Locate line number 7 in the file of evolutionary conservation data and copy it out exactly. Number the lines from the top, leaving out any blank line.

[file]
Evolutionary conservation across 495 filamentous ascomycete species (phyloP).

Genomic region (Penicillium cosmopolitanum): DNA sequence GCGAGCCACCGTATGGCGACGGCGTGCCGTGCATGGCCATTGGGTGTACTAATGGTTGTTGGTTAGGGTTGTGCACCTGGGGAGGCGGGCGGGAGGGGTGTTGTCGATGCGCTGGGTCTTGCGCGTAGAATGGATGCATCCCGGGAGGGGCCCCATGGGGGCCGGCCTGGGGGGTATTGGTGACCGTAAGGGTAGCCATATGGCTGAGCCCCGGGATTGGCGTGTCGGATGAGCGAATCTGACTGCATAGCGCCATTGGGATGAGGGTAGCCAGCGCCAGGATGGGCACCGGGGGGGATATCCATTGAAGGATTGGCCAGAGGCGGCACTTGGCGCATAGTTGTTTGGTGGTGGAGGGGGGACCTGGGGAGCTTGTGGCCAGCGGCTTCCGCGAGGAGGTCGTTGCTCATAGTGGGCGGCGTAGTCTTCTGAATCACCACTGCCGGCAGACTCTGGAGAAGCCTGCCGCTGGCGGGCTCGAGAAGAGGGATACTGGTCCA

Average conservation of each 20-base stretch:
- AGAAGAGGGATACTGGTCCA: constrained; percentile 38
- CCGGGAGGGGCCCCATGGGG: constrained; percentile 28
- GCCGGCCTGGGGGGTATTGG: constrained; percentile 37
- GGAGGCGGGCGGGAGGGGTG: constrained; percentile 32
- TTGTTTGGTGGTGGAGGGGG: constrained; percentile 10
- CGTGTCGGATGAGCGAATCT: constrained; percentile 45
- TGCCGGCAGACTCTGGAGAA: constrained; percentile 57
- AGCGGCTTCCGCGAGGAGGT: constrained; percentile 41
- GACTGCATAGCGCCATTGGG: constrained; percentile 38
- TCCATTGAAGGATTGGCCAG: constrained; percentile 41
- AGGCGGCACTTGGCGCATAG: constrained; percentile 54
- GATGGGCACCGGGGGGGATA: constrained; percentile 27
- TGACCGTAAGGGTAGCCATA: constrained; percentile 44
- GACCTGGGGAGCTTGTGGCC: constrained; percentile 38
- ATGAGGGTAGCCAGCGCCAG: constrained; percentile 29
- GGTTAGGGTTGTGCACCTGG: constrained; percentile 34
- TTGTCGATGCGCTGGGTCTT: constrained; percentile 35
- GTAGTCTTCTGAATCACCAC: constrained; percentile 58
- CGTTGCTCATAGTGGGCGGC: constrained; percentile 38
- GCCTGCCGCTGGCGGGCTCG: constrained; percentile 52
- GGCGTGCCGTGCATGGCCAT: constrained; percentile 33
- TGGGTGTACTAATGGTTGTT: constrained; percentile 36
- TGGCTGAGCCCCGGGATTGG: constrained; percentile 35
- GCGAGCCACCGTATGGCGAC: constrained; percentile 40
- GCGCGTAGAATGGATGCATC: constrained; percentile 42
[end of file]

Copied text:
- GGAGGCGGGCGGGAGGGGTG: constrained; percentile 32